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Joukowsky Institute for Archaeology & the Ancient World
Brown University
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The Chair

Posted at Oct 02/2008 05:04PM:
chris witmore: Hi Alexander, The first thing that comes to mind here is Galen Cranz's book, The Chair. It is design studies and might prove to be a fruitful way into the topic.

- patpaul: I think of the social aspects of a chair, how we stand when a woman enters the room, push in her chair, how we offer the most comfortable lazy boy to our elder, etc.. Archie Bunker personifies this most effectively.

Posted at Oct 25/2008 12:01PM:
caroline: As I write this, I am draped sideways over an armchair...not the way one is "supposed" to sit in a chair. I don't know if it would go anywhere, but you could look at different constructions of chairs, and different ways that one sits, or could sit, in them. When are certain sitting positions acceptable? When are they unacceptable?

Alexandra: How does our mindset change when we are sitting? It seems specific functions are linked to the seated position, like eating or working. Sitting seems to imply a focus and specific goal-- does this limit us in certain ways? Also, the way our body is cut and stuck: how does this change bloodflow, energy etc?

Posted at Oct 26/2008 08:55PM:
Emma Whitford: Think about how chairs are positioned strategically in museum exhibits. Why is it that museum goers want so desperately to sit after fifteen minutes? When is taking a seat a relief, and when are we just itching to jump up? When does the sitting position become uncomfortable and tiresome?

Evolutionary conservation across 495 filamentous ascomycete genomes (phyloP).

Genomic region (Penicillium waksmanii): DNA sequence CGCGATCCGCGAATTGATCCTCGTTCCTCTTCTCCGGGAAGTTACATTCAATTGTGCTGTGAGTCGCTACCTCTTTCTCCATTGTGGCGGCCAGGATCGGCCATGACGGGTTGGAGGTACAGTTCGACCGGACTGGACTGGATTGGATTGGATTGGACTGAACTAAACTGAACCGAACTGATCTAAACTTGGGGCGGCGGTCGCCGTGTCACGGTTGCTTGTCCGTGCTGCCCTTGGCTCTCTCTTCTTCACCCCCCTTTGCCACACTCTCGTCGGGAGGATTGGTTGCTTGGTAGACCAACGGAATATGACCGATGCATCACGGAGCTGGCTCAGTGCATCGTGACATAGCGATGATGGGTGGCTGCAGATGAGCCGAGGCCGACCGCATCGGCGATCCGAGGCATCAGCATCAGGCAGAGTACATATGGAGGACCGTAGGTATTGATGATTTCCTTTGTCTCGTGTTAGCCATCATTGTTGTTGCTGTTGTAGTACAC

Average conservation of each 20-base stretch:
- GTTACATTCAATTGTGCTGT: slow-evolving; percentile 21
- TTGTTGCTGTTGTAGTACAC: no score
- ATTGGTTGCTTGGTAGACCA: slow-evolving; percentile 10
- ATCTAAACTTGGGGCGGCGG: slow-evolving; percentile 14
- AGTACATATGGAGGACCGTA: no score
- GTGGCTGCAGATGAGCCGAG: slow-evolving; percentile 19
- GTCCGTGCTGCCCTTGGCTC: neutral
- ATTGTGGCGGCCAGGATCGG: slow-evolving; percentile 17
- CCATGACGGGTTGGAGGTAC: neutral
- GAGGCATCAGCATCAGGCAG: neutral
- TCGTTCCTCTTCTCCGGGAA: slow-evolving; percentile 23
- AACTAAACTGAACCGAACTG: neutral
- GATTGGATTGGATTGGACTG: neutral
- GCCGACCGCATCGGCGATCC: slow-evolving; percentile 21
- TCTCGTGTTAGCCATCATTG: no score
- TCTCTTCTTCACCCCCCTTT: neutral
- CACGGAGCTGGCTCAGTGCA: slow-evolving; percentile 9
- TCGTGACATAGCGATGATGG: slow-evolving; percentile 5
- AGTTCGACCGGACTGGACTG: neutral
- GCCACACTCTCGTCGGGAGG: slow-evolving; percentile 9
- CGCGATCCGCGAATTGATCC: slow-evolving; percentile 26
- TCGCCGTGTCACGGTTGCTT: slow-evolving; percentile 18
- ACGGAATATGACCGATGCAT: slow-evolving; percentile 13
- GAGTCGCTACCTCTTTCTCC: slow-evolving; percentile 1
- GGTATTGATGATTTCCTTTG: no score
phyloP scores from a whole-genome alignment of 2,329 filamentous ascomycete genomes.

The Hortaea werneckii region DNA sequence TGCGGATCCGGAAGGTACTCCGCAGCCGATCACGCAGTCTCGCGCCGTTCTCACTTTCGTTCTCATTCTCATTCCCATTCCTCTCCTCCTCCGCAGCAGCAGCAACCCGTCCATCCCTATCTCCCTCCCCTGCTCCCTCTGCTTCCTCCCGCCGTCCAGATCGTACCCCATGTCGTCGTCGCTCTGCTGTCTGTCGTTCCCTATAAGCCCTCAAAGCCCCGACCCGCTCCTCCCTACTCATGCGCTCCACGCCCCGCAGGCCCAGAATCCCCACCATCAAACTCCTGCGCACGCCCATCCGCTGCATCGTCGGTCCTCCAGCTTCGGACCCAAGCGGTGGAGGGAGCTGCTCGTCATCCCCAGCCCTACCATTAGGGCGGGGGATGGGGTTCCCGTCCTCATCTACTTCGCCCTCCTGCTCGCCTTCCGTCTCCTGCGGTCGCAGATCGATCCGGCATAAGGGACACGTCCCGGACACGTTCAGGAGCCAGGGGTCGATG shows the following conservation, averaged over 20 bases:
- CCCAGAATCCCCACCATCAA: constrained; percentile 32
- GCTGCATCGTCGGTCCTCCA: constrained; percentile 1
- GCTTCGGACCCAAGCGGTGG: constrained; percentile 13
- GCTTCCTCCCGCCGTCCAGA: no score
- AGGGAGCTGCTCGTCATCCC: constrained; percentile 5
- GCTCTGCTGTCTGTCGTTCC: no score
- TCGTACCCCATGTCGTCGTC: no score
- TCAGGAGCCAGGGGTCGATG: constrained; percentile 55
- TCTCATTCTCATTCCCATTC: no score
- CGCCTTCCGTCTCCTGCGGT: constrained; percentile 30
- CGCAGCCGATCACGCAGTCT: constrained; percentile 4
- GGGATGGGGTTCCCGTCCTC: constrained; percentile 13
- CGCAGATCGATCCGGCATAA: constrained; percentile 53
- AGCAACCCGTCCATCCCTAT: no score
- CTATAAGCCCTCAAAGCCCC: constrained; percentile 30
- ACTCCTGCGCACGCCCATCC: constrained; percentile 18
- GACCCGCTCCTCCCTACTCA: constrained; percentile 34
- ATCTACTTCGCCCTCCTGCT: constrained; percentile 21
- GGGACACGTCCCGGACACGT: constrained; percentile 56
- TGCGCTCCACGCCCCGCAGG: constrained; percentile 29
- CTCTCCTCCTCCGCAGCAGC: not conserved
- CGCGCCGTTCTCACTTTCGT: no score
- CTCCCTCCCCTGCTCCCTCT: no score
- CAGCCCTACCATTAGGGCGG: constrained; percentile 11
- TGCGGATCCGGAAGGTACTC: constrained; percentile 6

Posted at Oct 26/2008 10:32PM:
Harrison Stark: You might want to talk about how chairs exemplify power relationships - - the throne for instance? Also worth a look is the etymology of the word President, which comes from the latin praesidere, which literally means 'to sit before'.

Posted at Oct 26/2008 11:12PM:
mark: Its amazing how an adjustment of the height of a standard office chair impacts one's emotional relation to 'things'.

Posted at Oct 26/2008 11:38PM:
Ana Escobedo: I was thinking about how we need different chairs for different purposes. They've designed special chairs to improve the sitter's posture. Also, airplane chairs and the differences in design between a domestic flight and an international flight (ot even the difference between economy, business and first class chairs).

Posted at Oct 28/2008 12:20AM:
Lindsay: Take a look at "1000 Chairs" by Charlotte & Peter Fiell (a Taschen book). Besides having tons of interesting, colorful, and informative pictures of chairs, the intro is really interesting and probably applicable (it's called "The Chair: Design Diversity and the Nature of Connections")

Posted at Oct 29/2008 11:31AM:
gareth: When I saw "The Chair," I immediately thought about the electric chair (i.e. "he's getting the chair"). I did a project on this in elementary school (Crime themed...) and recall that, during society's search for a more humane method of execution, both Thomas Edison and Nikolai Tesla were contacted about incorporating their systems of current (both declined). I doubt this is helpful, but it's what came to mind...

Posted at Dec 17/2008 02:43PM:
chris witmore: Excellent use of the wiki. Solid presentation. Nice comparative angle. A fundamentally sound project. Congratulations Alexander.